Gamera's back, and just in time to save Japan from Gaos, a mysterious bat-like creature awakened by a volcanic eruption. As in the first Gamera movie, a young boy establishes an emotional link with Gamera, and the two work together, with the help of the world's scientists, to put and end to Gaos' violent rampage.
Directed by: Noriaki Yuasa
. Starring: Kôjirô Hongô
, Kichijirô Ueda
, Reiko Kasahara
, Naoyuki Abe
, Tarô Marui
, Yukitarô Hotaru
, Yoshirô Kitahara
, Akira Natsuki
, Kenji Ôyama
, Fujio Murakami
, Kôichi Itô
, Teppei Endô
, Shin Minatsu
. Music by: Tadashi Yamauchi
When it came time for him to make "Gamera vs. Gyaos" in 1967, director Noriaki Yuasa's skill with the motion picture camera had vastly improved since his first stab at directing the giant terrapin two years prior. That was one of my chief complaints about the first movie, "Gamera the Giant Monster": I was always aware that it was being directed by a neophyte filmmaker. For the second movie, the marvelously colorful and entertaining "Gamera vs. Barugon," Mr. Yuasa was given command of the special effects crew and this was great practice. Because by film number three, this one, his talents had been buffed up and he was set to make a satiably entertaining low-key monster movie.
In this third entry, a volcanic eruption results in the return of Gamera, who is drawn toward sources of heat and energy, and the awakening of a giant bat-like monster called Gyaos, which begins feeding off the local populations, eventually terrorizing a large city to satiate his hunger. Initially drawn in to defend a young child (Naoyuki Abe), Gamera begins his second war with another giant animal.
"Gamera vs. Gyaos" was given a smaller budget than its immediate predecessor and one can tell examining their qualities. This entry does not have the same brilliant special effects and a fair amount of acting is subpar. But then again, that's also part of the charm. And besides, Mr. Yuasa and screenwriter Nisan Takahashi treat their story with a surprising amount of seriousness. At times, it's downright creepy. Gyaos is one of the more truly evil monsters in the Gamera franchise and it's no surprise that he's been reused in all of the film generations since his debut here. There's a scene where we see him poised over a wrecked train, leering down hungrily upon a crowd of fleeing people, in a shot that is perfectly integrated, and it's rather unnerving.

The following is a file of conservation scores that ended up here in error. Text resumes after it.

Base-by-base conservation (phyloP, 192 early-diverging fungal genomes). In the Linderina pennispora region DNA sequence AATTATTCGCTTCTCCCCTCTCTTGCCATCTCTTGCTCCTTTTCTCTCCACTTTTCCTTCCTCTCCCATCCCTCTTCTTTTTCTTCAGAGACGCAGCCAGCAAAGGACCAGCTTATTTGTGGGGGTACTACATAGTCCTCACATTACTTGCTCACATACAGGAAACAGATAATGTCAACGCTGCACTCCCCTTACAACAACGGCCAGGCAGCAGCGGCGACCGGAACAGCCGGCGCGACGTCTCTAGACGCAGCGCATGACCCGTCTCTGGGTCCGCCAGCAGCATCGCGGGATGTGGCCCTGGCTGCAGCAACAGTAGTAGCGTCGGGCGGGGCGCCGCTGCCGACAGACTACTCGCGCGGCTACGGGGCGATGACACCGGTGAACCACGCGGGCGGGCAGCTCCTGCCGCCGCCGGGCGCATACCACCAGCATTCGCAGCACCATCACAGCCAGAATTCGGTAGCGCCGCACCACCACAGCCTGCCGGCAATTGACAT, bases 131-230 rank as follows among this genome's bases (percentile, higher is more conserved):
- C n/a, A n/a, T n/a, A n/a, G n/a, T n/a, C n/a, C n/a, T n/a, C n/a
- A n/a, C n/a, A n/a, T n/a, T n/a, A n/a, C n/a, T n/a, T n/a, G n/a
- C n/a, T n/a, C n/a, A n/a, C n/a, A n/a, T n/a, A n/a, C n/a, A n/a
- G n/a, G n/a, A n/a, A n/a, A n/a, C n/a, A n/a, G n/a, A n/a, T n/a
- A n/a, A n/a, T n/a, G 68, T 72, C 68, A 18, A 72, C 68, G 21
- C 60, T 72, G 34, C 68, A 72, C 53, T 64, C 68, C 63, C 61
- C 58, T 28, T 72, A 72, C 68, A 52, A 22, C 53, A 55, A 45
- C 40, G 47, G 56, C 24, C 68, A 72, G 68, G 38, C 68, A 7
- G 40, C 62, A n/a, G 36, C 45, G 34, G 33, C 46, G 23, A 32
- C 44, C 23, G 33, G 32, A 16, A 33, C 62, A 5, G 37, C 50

There were no children shouting "Gamera! Gamera!" in the previous film, but there is one here. However, the young actor, Mr. Abe, has some charisma and he isn't as obnoxious as he potentially could have been. The movie does not focus upon him: he's a supporting character and the dynamic between him and Gamera is not annoying nor insufficient, and it does not create a schizophrenic mishmash when paralleled with the more solemn moments of the movie. The story also has some engaging elements, such as the introductory plot of the road construction officials clashing with stubborn landowners unwilling to give up their leases so than an expressway can be built through their property.
But the stars are the monsters and they are in good form. There are three battles between the two behemoths, each of them satiably lengthy and imaginative. The only big lapses being moments where we get close-ups of Gamera's hands as he claws around for boulders (or young children in peril). Like the previous entry, there is also a fair amount of gore, but Mr. Yuasa's counters by giving Gamera and Gyaos green and purple blood respectively, so that children will not be so affronted. The creatures are also well represented by clever use of low-key special effects and good cinematography, with only one really badly-directed moment where Gyaos is recovering from a battle inside of a cave, at which point the camera angles and contrast between the suit and the miniature set seems rather amateurish.
Although it fails to reach the same height as "Gamera vs. Barugon," the third entry in the original series still manages to hold up well as low-key entertainment. And it is instilled with that wonderful sense of unrestrained imagination that I tend to associate with science-fiction.
Review by TheUnknown837-1 from the Internet Movie Database.